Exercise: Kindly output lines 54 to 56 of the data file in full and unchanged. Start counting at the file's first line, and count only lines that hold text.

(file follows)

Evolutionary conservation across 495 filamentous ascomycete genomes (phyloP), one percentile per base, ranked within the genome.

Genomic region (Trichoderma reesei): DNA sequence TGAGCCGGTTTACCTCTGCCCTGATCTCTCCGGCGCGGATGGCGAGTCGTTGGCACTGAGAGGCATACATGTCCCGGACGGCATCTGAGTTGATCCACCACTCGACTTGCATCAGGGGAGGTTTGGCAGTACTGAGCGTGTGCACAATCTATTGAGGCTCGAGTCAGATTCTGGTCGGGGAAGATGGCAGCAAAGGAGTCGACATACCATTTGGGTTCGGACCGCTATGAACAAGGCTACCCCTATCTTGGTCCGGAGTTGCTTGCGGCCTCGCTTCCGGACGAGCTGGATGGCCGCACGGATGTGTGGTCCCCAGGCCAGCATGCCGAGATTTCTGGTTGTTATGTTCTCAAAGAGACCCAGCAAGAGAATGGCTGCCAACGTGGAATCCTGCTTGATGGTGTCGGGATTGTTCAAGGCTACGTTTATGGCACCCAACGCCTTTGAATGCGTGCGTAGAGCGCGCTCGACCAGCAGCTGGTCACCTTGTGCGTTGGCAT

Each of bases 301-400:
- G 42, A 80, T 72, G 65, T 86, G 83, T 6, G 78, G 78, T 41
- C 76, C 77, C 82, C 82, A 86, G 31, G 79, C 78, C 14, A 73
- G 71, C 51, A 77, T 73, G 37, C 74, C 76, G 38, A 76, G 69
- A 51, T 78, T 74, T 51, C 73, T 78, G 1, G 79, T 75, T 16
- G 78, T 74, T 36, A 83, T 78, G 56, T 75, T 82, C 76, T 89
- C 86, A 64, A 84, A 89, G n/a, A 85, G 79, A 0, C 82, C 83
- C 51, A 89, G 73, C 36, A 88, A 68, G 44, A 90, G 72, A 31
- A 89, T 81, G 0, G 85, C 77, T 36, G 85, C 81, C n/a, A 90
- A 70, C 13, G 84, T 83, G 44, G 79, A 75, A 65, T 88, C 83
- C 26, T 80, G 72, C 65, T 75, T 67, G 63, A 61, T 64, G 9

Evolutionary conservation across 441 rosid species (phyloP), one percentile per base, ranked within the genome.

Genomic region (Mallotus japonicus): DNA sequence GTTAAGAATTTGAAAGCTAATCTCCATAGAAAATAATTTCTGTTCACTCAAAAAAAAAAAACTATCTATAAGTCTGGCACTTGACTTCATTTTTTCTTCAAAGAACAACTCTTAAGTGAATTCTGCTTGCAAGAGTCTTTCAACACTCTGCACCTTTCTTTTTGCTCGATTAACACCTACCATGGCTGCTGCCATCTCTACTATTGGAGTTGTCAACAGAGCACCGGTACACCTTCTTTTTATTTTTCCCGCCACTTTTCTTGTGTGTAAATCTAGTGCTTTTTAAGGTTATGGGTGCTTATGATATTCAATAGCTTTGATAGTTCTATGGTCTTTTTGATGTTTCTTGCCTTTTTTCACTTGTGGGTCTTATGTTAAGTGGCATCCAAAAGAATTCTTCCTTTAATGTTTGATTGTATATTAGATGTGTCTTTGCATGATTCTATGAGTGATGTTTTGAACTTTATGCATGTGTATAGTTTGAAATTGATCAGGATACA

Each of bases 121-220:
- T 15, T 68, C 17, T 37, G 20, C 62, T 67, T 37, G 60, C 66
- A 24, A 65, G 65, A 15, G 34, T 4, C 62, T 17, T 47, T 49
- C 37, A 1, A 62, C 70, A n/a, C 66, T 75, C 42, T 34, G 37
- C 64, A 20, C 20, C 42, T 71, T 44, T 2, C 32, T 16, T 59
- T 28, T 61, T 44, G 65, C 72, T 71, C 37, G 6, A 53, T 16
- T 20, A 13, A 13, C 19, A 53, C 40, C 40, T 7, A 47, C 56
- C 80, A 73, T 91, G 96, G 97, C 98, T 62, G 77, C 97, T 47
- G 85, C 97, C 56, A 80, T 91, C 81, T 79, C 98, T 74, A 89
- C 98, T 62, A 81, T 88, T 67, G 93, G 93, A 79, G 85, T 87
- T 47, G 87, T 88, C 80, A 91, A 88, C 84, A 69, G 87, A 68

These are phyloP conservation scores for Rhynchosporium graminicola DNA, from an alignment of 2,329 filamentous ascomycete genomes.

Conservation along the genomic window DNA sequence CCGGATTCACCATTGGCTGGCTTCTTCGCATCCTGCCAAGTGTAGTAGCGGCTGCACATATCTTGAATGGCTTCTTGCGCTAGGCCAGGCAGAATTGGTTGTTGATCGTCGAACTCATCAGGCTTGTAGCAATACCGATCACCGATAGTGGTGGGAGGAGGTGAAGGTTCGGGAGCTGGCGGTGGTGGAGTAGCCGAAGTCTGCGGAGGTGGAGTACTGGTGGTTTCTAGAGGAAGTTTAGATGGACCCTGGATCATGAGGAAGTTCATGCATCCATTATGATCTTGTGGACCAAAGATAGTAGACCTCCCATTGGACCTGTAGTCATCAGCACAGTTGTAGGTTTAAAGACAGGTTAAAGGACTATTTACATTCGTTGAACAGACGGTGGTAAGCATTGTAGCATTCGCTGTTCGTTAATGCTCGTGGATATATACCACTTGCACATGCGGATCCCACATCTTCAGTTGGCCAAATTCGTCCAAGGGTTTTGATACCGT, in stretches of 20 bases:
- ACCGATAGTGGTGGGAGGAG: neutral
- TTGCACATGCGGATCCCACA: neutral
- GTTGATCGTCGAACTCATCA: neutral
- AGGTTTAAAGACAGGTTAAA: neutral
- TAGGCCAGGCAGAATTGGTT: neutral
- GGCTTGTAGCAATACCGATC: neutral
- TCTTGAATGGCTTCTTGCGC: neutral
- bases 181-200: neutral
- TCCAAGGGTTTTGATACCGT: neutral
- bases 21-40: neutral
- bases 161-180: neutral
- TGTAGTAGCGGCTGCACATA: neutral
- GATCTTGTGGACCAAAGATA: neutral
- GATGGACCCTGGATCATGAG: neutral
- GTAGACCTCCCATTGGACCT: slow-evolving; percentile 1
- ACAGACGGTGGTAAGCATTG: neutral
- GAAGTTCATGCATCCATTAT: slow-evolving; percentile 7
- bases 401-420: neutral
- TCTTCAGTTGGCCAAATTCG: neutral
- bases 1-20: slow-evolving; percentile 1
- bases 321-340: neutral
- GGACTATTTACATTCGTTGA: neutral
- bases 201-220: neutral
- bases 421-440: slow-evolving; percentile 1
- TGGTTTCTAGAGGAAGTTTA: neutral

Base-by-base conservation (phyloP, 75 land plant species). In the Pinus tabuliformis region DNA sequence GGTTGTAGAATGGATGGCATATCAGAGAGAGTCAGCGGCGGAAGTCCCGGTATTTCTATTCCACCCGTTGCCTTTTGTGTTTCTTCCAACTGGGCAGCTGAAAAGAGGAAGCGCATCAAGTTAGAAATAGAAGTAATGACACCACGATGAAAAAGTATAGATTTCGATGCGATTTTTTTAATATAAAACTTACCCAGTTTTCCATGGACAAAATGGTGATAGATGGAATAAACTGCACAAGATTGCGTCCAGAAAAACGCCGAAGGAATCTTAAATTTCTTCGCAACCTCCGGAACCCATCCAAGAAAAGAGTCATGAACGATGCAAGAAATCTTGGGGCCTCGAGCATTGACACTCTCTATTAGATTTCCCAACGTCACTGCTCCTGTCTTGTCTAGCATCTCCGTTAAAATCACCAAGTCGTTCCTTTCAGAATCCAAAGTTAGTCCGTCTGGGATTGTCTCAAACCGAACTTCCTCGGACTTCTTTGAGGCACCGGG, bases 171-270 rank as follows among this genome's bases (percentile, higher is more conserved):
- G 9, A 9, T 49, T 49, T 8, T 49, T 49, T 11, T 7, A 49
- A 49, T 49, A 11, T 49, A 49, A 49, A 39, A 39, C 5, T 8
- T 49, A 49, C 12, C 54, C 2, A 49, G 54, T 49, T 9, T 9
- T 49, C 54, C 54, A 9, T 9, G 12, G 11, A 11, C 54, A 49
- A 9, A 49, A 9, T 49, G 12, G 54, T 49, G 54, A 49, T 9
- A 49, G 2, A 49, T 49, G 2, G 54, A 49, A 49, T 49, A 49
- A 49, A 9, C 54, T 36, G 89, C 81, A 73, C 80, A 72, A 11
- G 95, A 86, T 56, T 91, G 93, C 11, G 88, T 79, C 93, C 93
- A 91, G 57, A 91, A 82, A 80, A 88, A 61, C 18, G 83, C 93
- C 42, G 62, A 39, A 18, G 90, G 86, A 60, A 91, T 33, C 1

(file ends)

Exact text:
Base-by-base conservation (phyloP, 75 land plant species). In the Pinus tabuliformis region DNA sequence GGTTGTAGAATGGATGGCATATCAGAGAGAGTCAGCGGCGGAAGTCCCGGTATTTCTATTCCACCCGTTGCCTTTTGTGTTTCTTCCAACTGGGCAGCTGAAAAGAGGAAGCGCATCAAGTTAGAAATAGAAGTAATGACACCACGATGAAAAAGTATAGATTTCGATGCGATTTTTTTAATATAAAACTTACCCAGTTTTCCATGGACAAAATGGTGATAGATGGAATAAACTGCACAAGATTGCGTCCAGAAAAACGCCGAAGGAATCTTAAATTTCTTCGCAACCTCCGGAACCCATCCAAGAAAAGAGTCATGAACGATGCAAGAAATCTTGGGGCCTCGAGCATTGACACTCTCTATTAGATTTCCCAACGTCACTGCTCCTGTCTTGTCTAGCATCTCCGTTAAAATCACCAAGTCGTTCCTTTCAGAATCCAAAGTTAGTCCGTCTGGGATTGTCTCAAACCGAACTTCCTCGGACTTCTTTGAGGCACCGGG, bases 171-270 rank as follows among this genome's bases (percentile, higher is more conserved):
- G 9, A 9, T 49, T 49, T 8, T 49, T 49, T 11, T 7, A 49
- A 49, T 49, A 11, T 49, A 49, A 49, A 39, A 39, C 5, T 8